"Would you dance with me?"

And as if at the Privateer's command, the breeze carried the sound of music from a nearby square to them.

For the second time, Myka acted without thought. Her hand was reaching out to Helena before her mind managed to offer input – though in truth there was none to offer. Her heart was suddenly very loud in her chest and never before had she been so aware of her breath. Then she was stepping close to the Captain and Helena's hand moved to her waist and Myka was no longer aware of anything but Helena. The dark haired woman settled her hand at Myka's waist and though the Commander knew that it was impossible, she could have sworn that her skin burned beneath the fabric of her dress. Wells' eyes seemed to hold the darkness of the entire night and yet as they swept her face, Myka felt the gaze as if a caress and it nearly made her gasp. She barely knew it when Helena took her hand and with the most subtle of pressures, began to dance.

Myka's body responded to her companion as easily as she breathed. Perhaps, given her shortness of breath at the moment, easier. Together they waltzed around the candlelit garden oblivious to anything but each other. When the music drifting on the breeze changed, they never noticed. As they traced the steps they moved closer and closer, until with a final turn, Helena pulled Myka to her, closing the last breath of distance between their bodies.

For one moment, the Commander held herself rigid with shock, but Helena's gaze was so intense and the feeling of her slender form pressed against Myka's felt so right that the last of whatever resistance she might have had faded away like a sea mist before the sun. With a last breath, Myka let herself go. And so they continued to dance around the rooftop, bodies moving as one and eyes locked. In that moment, nothing else existed for Myka. Not the mission, not the Warehouse, not her duty, her fears, her insecurities, nothing. There was only the warmth of Helena's hands and the yielding strength of her body and for a time at least, Myka willingly let herself get lost somewhere between them.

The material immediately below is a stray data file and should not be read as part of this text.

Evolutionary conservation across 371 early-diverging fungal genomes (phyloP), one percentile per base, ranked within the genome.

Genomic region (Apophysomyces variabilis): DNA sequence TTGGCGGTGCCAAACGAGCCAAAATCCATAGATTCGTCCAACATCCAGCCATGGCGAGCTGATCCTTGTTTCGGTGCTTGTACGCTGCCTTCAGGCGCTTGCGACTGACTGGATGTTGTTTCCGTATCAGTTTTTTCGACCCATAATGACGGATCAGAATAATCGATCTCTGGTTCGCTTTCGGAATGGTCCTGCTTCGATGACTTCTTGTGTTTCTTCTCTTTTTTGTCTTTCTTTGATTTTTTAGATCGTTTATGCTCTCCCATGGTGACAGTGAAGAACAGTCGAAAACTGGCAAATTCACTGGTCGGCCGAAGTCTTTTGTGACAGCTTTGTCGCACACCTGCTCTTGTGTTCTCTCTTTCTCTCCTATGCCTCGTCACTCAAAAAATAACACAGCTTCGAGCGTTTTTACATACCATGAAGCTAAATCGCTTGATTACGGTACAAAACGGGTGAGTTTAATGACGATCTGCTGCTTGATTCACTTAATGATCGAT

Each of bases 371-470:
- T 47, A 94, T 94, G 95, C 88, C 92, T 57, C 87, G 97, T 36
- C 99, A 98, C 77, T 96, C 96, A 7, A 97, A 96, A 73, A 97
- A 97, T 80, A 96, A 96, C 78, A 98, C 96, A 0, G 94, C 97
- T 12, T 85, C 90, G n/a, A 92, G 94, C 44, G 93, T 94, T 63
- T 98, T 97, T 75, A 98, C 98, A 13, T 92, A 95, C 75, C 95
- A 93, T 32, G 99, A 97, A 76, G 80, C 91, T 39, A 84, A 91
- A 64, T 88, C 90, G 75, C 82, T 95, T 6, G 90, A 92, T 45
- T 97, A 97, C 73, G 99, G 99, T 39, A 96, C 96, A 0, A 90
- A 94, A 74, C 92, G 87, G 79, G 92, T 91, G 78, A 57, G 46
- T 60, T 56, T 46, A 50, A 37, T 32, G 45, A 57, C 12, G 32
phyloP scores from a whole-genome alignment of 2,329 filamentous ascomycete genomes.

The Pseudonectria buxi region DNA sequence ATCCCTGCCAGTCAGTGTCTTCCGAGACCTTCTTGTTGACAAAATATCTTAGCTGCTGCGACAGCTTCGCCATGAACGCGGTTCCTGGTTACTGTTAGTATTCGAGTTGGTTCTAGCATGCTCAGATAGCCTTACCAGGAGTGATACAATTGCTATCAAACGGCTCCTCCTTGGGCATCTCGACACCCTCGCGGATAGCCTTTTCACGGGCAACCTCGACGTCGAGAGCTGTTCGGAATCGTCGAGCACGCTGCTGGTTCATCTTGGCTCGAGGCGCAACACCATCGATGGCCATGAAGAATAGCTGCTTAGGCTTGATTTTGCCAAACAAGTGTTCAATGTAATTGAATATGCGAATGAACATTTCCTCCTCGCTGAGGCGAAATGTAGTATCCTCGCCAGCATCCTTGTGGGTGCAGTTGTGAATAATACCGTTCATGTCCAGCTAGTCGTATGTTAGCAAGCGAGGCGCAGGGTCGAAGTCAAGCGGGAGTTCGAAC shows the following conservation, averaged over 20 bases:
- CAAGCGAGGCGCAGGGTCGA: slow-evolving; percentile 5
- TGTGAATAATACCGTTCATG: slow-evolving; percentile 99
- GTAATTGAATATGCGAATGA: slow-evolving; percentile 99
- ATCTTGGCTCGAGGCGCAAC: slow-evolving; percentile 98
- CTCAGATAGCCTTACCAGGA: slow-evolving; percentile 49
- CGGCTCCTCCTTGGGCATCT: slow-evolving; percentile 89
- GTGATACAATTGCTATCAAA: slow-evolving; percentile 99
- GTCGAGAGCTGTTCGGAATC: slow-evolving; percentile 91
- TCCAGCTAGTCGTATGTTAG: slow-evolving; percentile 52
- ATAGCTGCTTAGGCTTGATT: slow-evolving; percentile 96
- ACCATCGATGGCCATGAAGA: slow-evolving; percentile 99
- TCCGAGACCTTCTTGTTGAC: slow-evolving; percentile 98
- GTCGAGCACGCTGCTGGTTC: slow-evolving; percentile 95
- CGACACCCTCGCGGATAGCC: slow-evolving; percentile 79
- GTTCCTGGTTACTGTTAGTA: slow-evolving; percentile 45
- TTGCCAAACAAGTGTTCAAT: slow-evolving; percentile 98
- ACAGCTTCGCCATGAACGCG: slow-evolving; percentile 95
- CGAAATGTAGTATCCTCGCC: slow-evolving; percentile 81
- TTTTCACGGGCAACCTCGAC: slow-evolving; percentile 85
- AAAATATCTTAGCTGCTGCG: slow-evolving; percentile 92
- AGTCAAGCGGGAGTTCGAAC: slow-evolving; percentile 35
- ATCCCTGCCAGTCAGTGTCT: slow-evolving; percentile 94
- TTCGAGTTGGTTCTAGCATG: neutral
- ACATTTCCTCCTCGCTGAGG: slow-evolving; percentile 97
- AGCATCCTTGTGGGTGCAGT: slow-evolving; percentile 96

Helena had not planned to seek Myka out. Not truly. It had been her intention, in fact, not to see the Commander in the dress that Jinx and Claudia had returned to the ship with, because Wells was very much aware of what the sight of the other woman in that dress would do to her. It was bad enough imagining the rich color against the Commander's creamy skin. The dress wasn't just red, it was the crimson of blood spilled on fresh snow, and while its neckline was hardly risqué, it was only too easy for Helena's imagination to provide an image of the soft swell of Myka's breasts above the beadwork of the bodice.

So no, Wells had not intended to seek out the Commander and Jinx. Whether or not waiting in the shadows on the path they were likely to take back to the ship constituted 'intention' was a debate the Captain simply refused to have with herself.

When she saw Myka walking down the street arm in arm with Jinx, all the warnings in her head sounded.

When Helena watched Myka's face dissolve in wonder at the rooftop garden, those warnings vanished like smoke on the wind.

And then she was holding Myka in her arms and they were drifting across the paving stones and there was only the feel of Myka's hand in hers and Myka's body brushing her own. Nothing existed beyond the circle of their arms.

The Commander danced as she fought, with a natural grace that was breathtaking. Helena didn't so much guide her as simply move with her. There was no conscious thought involved as they moved to a melody that existed only in the space between their hearts.

How long they moved together neither knew, nor cared. Eventually though, they drifted to a stop. Helena could feel dawn pressing just beyond the horizon and before reason and caution could re-assert itself, she was sliding her hands into Myka's hair and bending her lips to the other woman's.